November 23, 2017

Thanksgiving Day, Pastor Bradley E. Schmeling

Luke 17:11-19

It was 17 degrees yesterday when I started my walk with a brisk wind coming pretty evenly out of the southwest.  When I lived in Atlanta, no one in their right mind would have left the house with the temperature that low.  But I’ve learned (and am generally grateful) how to be a Minnesotan.  I have the right clothes, the right kind of hat that can pull down over my ears, insulated gloves, and a deep appreciation for the gift of the sun on late fall/early winter morning.

What’s interesting is that I hardly noticed the wind when I was walking north.  It was at my back.  I enjoyed the walk, noticing the way the ponds had begun to freeze.  Morning frost coated the wild grasses. I had the clear view of two cardinals in the heart of a bare tree.  It was so beautiful, and I was so grateful to have the time.  I just kept walking with the wind at my back.

Until, of course, my Fitbit vibrated, telling me that I had gotten to 10,000 steps.  Safe to come home, grateful again that my body moved and that I had accomplished the day’s goal so early.

So I turned to make my way home. And the wind hit my face.  If I wasn’t wide awake by then, I certainly was as I faced into the wind.  It almost stung. My eyes watered, and my nose started to run.  It’s constant presence, which I had hardly noticed a few moments before, now held my attention for the rest of the walk.

I understand the nine lepers.  They had the wind at their backs.  Met by the mercy of Jesus, they were following his command:  go to the temple and show yourselves to the priest. When they were on the way, did they notice that the itching had stopped?  Or that the dull and constant pain which had been their life’s companion had ebbed?  Or did someone greet them on the way with a breezy “Good Morning,” no sign of the disgust that usually greeted their passing?

They did what, I think, anyone of us would do.  By the grace of God, they moved forward.  Because leprously kept you far from community as physically dangerous and spiritual suspect, they would have realized that they could go home, maybe for the first time in years.  Everyone could certainly now rejoice that healing had come.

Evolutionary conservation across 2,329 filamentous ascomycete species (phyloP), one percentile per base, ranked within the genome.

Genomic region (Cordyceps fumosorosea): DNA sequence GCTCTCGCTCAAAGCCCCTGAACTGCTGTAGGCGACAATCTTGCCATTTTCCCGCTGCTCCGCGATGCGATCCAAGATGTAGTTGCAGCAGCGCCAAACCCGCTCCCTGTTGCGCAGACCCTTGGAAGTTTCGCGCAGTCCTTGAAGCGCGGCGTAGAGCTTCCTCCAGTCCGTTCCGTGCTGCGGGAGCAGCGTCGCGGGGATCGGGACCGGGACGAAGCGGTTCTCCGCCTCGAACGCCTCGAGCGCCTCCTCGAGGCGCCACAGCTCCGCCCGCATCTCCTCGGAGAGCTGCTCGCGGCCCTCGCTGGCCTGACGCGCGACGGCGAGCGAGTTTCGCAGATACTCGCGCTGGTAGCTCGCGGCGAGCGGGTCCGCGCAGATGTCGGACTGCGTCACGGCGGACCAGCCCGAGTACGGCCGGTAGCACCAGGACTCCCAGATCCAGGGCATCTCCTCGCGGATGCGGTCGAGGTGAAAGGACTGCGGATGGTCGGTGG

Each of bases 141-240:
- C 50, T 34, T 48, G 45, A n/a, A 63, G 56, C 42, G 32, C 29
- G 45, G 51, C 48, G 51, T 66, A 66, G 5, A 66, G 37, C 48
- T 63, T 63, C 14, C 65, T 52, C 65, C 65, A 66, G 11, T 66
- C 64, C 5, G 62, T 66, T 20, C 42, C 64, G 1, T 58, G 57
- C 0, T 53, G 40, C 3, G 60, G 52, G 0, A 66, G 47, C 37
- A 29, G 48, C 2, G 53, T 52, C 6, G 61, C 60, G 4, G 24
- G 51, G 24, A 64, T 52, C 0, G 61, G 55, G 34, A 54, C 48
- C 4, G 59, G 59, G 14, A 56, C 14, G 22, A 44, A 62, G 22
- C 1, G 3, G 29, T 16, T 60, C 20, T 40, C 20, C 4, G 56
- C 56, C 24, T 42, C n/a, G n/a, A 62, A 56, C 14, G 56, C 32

God’s blessing does that.  It pushes us forward into life.  It opens doors that we were convinced were closed.  It provides healing that allows us to love again.  It forgives in way that lets us be free of who we were.  The mercy of Jesus literally and spiritually and physically and emotionally makes us live again.

We are raised from the dead.  The breath of the Holy Spirit is at our backs.

One of the lepers turned back, and that wind caught him full in the face.  It’s bracing, shocking presence made his eyes water, tears streaming down his face, and brought him to his knees.  He encountered the God, who was and always will be at his back, face to face.  Thank you.  It’s this relational encounter that makes him well.

Did you notice that?  Healing and being made well are two different things.

David Lose calls this “the double blessing.” The leper’s gratitude opens the door to a depth experience, embedding in his healing.  His turn to go back; his turn into the wind; widens and makes wonderfully evident what has been most true all along.

Gratitude, these moments of turning around to face the source of life, widen and deepen our experience.  The blessing is re-experienced, and even the memory of the healing is now a way to return to the original moment, to come back love.  Being grateful makes us well.

Shawn Achor, in the one of the top 20 TED talks, says that if you write down three things that you’re grateful for every day, and you do it for 21 days in a row, studies show that you become happier because you begin to frame your life differently.[1]   You may not have more than you did before.  You may not even have your challenges taken away.  You may be stuck with the same people around the Thanksgiving table. But you begin to see other streams of grace flowing in your life.

Gratitude, naming out loud our thanks to the source of all things, being self-conscious about thanksgiving, not as a day, but as a lifestyle, makes us well; makes us right; makes us deep; makes us real; makes us alive.

It’s also the antidote to entitlement, greed, self-centeredness.  It turns us from a focus on what we don’t have to what we do have.  If we practice Thanksgiving with depth, we won’t need Black Friday.  We will wake up on Friday morning, thanking God that we have what we need for today.

When Jesus met the ten lepers, the bible says that he had turned his face toward Jerusalem.  By now, he knew he would likely die; and he knew that the world could turn if he was faithful.

That one leper that came back was a foretaste of the feast to come. On the night in which he was betrayed and abandoned by his friends, Jesus took bread.  He broke it. And he gave thanks, as most certainly his mother taught him to do as a regular part of his life.  He turned again to the source of life, somehow mysteriously as present now in that bread as mercy was to the leper on the road.  When supper was over, when it was time to be handed over, he took the cup.  And he gave thanks.  He held in his hands a new covenant, shed for all those who cry out for mercy.

I suspect as he went out into the night, and, perhaps, the wind stirred, catching him in the face, bringing him face to face with the Spirit that moves even in the night, even in suffering and death, and it took him home where there was, no doubt, a great thanksgiving.




[1] TED Talk, Shawn Achor,